Think of Paul’s words that he wrote while still in gaol, literally in chains, and encouraged Christians to ‘stand firm in one spirit, contending as one person…’ (Philippians 1:27).
This is a huge principle of God, repeated throughout scripture in a variety of ways – 1 Corinthians 12 for example, reminding us that we are all many parts of one body – the body of Christ.
How do we walk through the tough times? Think like one body – lean on one another. Help, care, share as a family. Now I know that natural family is not easy, let alone spiritual family – but don’t give up! God has not given up on us, so how dare we give up on him and what he has given us through the body?
Philippians 4 teaches us to pray about everything! It will lead to peace – yet we just don’t seem to get it. I encourage everyone to focus on prayer. Come to prayer meetings, pray on your own, pray with family and friends.
Prayers don’t have to be long and impressive, full of big words – they just need to be real, open and honest, talking to God about life and change and where you are at and how you are going.
4. Don’t make excuses
I recall driving into town about ten years ago when we noticed a huge new sign that made us all literally laugh out loud – a billboard set up by the council declaring that they wanted to make Geelong a ‘Butt-Free City.’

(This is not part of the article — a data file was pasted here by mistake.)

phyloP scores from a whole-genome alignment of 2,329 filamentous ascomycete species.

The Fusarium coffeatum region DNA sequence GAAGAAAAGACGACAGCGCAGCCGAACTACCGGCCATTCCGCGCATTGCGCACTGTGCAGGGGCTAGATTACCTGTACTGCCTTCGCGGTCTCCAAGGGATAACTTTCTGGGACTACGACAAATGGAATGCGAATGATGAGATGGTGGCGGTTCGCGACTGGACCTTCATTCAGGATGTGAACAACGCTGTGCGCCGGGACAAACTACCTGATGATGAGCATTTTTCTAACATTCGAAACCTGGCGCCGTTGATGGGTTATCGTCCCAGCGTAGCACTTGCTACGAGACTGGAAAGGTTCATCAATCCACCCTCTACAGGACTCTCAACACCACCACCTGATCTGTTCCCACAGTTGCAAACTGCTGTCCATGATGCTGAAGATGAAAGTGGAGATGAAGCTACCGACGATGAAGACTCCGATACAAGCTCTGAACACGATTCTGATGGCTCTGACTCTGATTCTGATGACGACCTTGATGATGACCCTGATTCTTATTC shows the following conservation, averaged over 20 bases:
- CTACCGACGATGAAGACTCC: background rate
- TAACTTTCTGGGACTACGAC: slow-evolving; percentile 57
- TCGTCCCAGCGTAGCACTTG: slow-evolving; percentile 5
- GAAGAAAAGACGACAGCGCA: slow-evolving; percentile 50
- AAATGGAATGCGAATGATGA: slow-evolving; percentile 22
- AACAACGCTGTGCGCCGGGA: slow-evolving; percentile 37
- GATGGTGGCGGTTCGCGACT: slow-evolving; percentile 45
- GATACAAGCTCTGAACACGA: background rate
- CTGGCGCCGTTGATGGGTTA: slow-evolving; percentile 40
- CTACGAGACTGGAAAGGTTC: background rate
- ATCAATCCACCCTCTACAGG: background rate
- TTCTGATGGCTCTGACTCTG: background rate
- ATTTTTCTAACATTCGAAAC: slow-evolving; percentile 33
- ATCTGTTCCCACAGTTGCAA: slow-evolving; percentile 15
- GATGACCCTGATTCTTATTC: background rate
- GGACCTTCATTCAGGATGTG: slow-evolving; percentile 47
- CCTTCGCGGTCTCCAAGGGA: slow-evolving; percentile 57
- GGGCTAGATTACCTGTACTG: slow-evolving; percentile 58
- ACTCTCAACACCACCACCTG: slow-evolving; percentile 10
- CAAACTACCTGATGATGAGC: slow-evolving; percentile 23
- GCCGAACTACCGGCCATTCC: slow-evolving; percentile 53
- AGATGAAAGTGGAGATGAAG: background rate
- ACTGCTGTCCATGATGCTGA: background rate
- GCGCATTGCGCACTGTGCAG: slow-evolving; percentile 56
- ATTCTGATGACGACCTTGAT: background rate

Obviously they were referring to cigarette butts, but it made me think about the fact that there are a lot of ‘Big Buts’ in life that get in our way!
- I know I should do that but…
- I think I heard God tell me to do this, but…
- I really shouldn’t say this to that person, but…
There are too many big buts in our lives and they are damaging!
In this season of personal restoration and our understanding of stillness, being quiet and letting God be God – we must have a look at our big buts and remove them from our lives! Removing the obstacles is a key to growth.
There is so much for us to learn through the challenges of life – we have the opportunity to change, and grow, and develop and nothing must stand in the way of this if God has planned and ordained it!
We will deal best with difficulty in our lives when we be quiet – when we stop rushing around and trying to solve everything in our strength and start being quiet and listening to him, being still and really knowing that he is indeed God!
Use this moment to pause and reflect (Selah) and let God speak to you about whatever is on your mind right now – whatever it is that you are dealing with and walking through.